That further island on the right is a less settled country than the island of the temple. Camels, you note, run wild there; there is a sort of dwarf elephant, similar to the now extinct kind of which one finds skeletons in Malta, pigs, a red parrot, and other such creatures, of lead and wood. The pear-trees are fine. It is those which have attracted white settlers (I suppose they are), whose thatched huts are to be seen both upon the beach and in-land. By the huts on the beach lie a number of pear-tree logs; but a raid of negroid savages from the to the left is in the only settler is the man in a adjacent island progress, and clearly visible rifleman's uniform running inland for help. Beyond, peeping out among the trees, are the supports he seeks.

These same negroid savages are as bold as they are ferocious. They cross arms of the sea upon their rude canoes, made simply of a strip of cardboard. Their own island, the one to the south-left, is a rocky wilderness containing caves. Their chief food is the wild-goat, but in pursuit of these creatures you will also sometimes find the brown bear, who sits – he is small but perceptible to the careful student – in the mouth of his cave. Here, too, you will distinguish small guinea pig-like creatures of wood, in happier days the inhabitants of that Swiss farm. Sunken rocks off this island are indicated by a white foam which takes the form of letters, and you will also note a whirlpool between the two islands to the right.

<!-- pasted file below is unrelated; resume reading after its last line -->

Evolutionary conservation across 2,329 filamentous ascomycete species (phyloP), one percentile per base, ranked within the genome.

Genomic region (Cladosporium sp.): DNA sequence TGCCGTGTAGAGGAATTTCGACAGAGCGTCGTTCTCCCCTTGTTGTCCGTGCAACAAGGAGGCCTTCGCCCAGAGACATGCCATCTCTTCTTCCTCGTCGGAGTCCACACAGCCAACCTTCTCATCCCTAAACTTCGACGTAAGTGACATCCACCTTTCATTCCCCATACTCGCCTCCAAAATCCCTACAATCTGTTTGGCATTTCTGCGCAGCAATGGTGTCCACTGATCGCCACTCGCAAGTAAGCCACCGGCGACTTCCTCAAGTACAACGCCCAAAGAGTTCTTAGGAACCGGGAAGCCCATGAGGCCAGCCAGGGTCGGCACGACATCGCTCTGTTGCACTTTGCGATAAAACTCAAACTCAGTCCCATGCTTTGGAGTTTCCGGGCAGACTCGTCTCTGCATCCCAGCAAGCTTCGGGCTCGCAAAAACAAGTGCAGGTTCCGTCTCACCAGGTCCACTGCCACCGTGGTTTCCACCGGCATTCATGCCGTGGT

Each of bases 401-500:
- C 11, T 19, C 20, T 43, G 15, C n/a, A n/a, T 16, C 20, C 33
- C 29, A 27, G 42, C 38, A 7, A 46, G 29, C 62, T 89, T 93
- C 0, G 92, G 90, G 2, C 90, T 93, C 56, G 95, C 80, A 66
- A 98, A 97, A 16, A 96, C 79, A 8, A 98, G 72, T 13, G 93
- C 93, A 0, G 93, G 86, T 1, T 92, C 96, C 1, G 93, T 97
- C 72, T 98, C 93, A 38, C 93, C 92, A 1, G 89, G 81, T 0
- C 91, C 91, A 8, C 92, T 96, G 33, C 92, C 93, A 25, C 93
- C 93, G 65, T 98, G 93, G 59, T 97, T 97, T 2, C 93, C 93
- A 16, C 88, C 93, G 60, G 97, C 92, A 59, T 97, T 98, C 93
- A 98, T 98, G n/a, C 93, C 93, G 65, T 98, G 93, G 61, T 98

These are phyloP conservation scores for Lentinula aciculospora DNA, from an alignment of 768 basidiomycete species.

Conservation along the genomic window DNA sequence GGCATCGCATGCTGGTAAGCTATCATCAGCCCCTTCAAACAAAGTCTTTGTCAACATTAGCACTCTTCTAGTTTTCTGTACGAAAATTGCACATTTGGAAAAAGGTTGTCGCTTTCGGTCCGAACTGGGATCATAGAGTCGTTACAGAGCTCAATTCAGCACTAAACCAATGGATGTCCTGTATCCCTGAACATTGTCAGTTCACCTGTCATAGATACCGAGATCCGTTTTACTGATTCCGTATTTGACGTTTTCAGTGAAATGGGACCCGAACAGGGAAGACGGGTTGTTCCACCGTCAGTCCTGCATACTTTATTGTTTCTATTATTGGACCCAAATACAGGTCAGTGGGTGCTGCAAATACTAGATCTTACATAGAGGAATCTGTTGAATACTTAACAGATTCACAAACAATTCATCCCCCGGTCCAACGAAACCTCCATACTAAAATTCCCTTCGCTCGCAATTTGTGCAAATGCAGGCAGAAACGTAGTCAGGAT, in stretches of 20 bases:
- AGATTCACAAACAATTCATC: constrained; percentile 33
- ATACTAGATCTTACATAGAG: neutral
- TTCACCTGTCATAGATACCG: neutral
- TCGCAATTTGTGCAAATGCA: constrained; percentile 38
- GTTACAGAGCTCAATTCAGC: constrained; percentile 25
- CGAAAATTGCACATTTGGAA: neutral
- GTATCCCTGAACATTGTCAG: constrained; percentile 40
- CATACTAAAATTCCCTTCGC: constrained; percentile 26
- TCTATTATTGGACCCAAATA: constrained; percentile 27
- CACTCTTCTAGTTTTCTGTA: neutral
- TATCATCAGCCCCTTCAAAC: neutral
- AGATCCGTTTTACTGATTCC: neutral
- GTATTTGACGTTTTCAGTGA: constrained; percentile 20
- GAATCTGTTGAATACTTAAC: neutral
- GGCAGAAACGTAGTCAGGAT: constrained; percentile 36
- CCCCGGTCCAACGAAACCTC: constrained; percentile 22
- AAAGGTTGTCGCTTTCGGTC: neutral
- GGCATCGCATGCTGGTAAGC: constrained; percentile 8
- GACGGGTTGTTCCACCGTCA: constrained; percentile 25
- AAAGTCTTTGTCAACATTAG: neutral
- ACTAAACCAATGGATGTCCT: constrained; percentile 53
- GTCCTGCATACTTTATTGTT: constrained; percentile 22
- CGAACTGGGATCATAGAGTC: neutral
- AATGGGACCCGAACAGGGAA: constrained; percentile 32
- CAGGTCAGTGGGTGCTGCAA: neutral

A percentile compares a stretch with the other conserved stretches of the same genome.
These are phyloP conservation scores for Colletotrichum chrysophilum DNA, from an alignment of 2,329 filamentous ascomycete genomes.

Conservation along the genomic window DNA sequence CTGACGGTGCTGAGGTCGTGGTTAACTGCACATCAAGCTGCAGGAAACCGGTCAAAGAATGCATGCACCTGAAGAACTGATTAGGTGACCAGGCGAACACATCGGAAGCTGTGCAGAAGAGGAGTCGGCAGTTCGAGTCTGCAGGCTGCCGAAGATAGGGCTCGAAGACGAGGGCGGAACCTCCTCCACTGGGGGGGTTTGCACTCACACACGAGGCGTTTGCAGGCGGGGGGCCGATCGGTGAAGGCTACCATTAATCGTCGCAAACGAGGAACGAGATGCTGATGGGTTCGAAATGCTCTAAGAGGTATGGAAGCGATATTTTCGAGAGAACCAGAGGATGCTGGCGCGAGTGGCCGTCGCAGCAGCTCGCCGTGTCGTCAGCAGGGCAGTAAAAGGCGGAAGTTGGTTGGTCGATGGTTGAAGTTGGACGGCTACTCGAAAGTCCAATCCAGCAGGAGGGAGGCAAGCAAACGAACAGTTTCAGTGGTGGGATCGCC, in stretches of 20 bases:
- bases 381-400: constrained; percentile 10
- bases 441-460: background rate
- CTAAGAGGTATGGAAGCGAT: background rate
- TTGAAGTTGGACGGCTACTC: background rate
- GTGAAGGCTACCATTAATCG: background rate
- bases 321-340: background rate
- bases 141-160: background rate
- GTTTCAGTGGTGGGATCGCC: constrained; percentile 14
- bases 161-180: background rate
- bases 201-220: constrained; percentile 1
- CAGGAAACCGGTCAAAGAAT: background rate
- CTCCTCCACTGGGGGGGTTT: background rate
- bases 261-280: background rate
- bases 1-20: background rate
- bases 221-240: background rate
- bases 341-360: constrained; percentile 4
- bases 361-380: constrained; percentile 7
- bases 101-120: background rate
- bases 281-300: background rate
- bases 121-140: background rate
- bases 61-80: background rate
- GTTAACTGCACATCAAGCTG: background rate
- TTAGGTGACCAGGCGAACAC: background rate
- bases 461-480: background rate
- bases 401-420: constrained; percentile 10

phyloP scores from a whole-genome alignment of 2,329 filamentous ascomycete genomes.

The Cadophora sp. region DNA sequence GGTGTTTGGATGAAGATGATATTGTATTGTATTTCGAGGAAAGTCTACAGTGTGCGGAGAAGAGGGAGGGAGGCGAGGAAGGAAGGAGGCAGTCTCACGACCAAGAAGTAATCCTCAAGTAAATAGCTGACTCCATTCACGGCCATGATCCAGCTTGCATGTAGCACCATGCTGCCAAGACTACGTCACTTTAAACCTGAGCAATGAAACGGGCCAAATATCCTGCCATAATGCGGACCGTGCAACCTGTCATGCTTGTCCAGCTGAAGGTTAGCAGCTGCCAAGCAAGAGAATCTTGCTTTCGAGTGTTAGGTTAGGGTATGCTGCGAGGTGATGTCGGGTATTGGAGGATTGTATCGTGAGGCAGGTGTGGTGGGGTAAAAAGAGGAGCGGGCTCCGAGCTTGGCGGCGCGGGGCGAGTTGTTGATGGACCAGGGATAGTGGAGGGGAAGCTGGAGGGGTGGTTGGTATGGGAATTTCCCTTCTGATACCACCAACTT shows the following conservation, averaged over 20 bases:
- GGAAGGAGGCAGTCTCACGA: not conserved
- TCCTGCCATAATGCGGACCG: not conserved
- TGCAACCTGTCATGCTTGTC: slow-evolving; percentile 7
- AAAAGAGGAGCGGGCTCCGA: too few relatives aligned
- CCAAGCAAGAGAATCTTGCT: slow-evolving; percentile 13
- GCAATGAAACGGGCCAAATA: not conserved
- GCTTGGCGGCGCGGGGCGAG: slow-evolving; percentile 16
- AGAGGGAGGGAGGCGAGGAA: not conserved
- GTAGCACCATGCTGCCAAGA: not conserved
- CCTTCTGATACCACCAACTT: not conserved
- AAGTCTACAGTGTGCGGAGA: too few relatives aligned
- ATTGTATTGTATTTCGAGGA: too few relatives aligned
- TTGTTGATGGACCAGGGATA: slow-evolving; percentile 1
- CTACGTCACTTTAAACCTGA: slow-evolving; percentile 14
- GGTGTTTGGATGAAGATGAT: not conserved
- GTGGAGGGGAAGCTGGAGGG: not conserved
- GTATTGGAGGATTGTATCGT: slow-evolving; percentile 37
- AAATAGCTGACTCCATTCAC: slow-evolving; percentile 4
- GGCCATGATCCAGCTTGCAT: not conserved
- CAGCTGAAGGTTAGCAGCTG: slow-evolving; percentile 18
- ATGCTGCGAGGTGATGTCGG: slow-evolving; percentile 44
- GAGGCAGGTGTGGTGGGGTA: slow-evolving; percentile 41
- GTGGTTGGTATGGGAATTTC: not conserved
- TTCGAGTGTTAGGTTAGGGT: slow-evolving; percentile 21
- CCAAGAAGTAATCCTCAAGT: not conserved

Finally comes the island nearest to the reader on the left. This also is wild and rocky, inhabited not by negroid blacks, but by Indians, whose tents, made by F. R. W. out of ordinary brown paper and adorned with chalk totems of a rude and characteristic kind, pour forth their fierce and well-armed inhabitants at the intimation of an invader. The rocks on this island, let me remark, have great mineral wealth. Among them are to be found not only sheets and veins of silver paper, but great nuggets of metal, obtained by the melting down of hopelessly broken soldiers in an iron spoon. Note, too, the peculiar and romantic shell beach of this country. It is an island of exceptional interest to the geologist and scientific explorer. The Indians, you observe, have domesticated one leaden and one wooden cow.